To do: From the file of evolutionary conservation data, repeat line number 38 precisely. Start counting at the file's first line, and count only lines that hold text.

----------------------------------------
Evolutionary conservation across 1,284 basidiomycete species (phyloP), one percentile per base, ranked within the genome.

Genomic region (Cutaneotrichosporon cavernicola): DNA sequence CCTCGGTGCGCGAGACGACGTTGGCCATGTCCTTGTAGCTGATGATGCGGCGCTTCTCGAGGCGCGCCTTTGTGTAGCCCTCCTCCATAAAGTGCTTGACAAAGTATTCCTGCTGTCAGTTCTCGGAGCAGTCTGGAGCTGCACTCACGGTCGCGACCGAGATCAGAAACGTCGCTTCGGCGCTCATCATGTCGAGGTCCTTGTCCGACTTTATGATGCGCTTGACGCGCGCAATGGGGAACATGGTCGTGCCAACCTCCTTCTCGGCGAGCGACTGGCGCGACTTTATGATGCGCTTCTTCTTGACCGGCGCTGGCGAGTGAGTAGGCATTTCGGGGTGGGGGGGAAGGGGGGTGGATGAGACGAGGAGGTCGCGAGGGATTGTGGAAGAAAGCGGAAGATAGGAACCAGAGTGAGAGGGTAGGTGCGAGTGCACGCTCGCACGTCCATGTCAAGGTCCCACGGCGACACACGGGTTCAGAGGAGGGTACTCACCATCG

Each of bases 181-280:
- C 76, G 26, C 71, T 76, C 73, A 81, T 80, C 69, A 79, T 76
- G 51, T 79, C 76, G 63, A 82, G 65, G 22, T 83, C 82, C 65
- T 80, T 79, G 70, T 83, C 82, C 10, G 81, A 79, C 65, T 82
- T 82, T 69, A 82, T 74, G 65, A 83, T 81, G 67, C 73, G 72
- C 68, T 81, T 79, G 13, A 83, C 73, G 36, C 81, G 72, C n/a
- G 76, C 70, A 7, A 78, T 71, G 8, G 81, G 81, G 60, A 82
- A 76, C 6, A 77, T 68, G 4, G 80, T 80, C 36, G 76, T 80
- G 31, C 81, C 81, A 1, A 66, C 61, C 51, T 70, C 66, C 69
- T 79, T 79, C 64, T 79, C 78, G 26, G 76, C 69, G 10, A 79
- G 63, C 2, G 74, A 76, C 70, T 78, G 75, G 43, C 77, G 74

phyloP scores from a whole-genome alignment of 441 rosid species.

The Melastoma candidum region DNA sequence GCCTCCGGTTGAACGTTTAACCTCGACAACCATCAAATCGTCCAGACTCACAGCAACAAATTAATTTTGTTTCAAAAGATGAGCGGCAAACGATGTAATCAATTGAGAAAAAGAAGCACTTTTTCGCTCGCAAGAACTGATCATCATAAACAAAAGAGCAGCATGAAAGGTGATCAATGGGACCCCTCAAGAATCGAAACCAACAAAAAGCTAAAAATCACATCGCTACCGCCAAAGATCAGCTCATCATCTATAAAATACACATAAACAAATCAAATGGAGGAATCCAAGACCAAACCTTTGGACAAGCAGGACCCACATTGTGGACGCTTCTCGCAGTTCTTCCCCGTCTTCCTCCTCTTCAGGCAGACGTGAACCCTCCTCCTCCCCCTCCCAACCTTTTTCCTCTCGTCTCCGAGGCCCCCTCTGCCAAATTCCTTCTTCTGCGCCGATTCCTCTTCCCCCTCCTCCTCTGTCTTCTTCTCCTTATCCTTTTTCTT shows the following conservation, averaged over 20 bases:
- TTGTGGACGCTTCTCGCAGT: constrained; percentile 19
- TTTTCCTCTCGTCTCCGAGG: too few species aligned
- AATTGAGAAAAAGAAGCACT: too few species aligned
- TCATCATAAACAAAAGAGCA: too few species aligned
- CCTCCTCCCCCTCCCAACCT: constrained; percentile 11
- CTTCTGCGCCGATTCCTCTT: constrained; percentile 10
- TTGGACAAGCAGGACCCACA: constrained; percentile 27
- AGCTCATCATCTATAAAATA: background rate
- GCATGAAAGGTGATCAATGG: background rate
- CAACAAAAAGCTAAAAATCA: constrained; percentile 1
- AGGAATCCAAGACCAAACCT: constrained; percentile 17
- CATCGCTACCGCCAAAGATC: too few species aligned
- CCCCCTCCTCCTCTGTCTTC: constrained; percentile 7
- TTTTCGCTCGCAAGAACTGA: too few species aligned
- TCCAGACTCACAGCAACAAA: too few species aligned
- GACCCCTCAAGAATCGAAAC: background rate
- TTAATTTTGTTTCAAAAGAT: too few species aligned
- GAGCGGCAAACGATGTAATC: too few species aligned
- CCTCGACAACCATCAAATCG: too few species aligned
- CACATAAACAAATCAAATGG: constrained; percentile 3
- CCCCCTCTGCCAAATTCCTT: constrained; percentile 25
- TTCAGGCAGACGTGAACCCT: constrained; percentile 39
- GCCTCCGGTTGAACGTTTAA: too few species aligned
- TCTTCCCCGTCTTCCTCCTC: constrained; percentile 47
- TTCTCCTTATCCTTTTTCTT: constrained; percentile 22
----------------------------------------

- GCCTCCGGTTGAACGTTTAA: too few species aligned